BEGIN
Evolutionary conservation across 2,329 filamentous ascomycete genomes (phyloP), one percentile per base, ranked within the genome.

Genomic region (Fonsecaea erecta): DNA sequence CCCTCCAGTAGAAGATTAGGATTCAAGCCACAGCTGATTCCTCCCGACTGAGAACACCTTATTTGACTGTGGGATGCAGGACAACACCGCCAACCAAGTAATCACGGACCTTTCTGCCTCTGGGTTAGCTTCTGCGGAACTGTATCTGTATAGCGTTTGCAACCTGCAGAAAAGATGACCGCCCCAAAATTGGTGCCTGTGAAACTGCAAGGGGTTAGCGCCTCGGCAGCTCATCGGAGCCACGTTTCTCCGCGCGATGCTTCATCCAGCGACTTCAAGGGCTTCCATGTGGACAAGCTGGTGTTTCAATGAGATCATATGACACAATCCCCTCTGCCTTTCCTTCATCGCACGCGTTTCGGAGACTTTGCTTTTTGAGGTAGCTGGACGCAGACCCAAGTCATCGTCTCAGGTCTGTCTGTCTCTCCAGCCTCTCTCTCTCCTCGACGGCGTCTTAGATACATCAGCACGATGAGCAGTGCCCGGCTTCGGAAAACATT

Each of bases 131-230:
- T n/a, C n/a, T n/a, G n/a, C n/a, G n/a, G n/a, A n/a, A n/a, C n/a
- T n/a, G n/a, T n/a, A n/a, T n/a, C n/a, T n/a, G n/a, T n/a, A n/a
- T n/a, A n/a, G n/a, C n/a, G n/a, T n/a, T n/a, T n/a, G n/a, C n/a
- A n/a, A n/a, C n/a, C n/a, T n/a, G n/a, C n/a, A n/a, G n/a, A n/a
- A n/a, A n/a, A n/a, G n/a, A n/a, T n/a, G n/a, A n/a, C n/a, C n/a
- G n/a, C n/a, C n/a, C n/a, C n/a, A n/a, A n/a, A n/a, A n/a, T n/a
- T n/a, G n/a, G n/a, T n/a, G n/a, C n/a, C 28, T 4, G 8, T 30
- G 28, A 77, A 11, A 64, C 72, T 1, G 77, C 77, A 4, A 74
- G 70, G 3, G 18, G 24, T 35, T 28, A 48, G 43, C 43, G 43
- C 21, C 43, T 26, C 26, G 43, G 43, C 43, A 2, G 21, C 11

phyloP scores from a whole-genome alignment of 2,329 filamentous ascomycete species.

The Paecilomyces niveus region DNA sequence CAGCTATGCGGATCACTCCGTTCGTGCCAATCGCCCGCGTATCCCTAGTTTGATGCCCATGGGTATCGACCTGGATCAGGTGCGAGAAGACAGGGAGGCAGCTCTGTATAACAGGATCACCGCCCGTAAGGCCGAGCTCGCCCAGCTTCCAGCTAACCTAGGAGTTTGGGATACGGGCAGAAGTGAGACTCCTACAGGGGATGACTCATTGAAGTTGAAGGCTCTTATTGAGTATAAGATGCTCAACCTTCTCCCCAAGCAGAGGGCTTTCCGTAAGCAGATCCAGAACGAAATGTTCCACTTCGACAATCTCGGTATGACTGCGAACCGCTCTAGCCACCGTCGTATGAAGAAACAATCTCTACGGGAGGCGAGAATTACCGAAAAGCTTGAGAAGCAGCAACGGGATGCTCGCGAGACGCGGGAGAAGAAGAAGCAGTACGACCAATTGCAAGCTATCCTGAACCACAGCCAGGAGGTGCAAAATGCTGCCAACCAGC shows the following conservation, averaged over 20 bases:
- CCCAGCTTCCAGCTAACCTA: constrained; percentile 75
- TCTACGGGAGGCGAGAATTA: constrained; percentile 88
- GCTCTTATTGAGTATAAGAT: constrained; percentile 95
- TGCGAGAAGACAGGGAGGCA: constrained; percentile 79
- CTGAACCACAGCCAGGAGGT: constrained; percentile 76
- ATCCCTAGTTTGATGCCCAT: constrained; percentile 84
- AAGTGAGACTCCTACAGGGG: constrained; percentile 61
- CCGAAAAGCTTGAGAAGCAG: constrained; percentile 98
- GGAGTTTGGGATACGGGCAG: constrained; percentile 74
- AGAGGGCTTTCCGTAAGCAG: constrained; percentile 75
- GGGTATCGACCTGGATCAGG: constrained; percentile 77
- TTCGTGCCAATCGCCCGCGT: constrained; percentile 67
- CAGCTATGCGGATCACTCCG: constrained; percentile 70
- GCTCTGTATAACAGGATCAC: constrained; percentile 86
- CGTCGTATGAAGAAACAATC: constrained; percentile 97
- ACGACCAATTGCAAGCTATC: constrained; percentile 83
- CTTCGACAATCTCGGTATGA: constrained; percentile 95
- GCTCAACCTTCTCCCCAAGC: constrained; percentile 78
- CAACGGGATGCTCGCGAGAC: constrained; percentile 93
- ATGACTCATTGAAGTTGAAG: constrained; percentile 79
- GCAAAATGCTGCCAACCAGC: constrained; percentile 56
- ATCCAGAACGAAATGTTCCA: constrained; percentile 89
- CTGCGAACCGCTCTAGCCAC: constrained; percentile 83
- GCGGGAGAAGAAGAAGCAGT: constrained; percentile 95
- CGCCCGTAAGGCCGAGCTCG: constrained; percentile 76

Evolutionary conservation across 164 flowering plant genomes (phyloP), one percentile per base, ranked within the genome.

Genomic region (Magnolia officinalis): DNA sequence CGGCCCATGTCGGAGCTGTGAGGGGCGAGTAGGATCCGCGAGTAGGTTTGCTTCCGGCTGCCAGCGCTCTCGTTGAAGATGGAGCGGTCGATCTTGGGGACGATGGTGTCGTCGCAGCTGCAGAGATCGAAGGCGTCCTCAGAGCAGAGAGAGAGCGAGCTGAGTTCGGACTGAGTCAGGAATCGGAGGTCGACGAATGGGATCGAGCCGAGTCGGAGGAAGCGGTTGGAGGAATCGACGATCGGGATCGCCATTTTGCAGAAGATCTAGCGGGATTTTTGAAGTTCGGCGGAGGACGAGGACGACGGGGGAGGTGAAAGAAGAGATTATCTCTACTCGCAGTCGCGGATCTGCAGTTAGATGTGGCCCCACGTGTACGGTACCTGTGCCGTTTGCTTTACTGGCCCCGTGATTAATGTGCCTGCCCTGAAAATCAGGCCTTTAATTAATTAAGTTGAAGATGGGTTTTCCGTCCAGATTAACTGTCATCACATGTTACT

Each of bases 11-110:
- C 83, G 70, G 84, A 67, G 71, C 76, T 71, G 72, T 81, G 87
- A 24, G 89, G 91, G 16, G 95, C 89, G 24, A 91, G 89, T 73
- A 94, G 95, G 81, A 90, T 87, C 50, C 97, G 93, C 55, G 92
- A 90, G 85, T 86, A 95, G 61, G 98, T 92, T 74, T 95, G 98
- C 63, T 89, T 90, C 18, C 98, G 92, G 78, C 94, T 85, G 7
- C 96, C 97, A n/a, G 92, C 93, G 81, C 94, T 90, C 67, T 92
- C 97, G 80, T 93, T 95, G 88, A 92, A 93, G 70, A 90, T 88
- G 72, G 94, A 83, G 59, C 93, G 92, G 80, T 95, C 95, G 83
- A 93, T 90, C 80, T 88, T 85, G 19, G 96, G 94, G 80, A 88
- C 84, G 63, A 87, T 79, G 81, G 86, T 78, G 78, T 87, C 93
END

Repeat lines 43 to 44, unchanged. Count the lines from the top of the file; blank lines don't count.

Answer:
Each of bases 11-110:
- C 83, G 70, G 84, A 67, G 71, C 76, T 71, G 72, T 81, G 87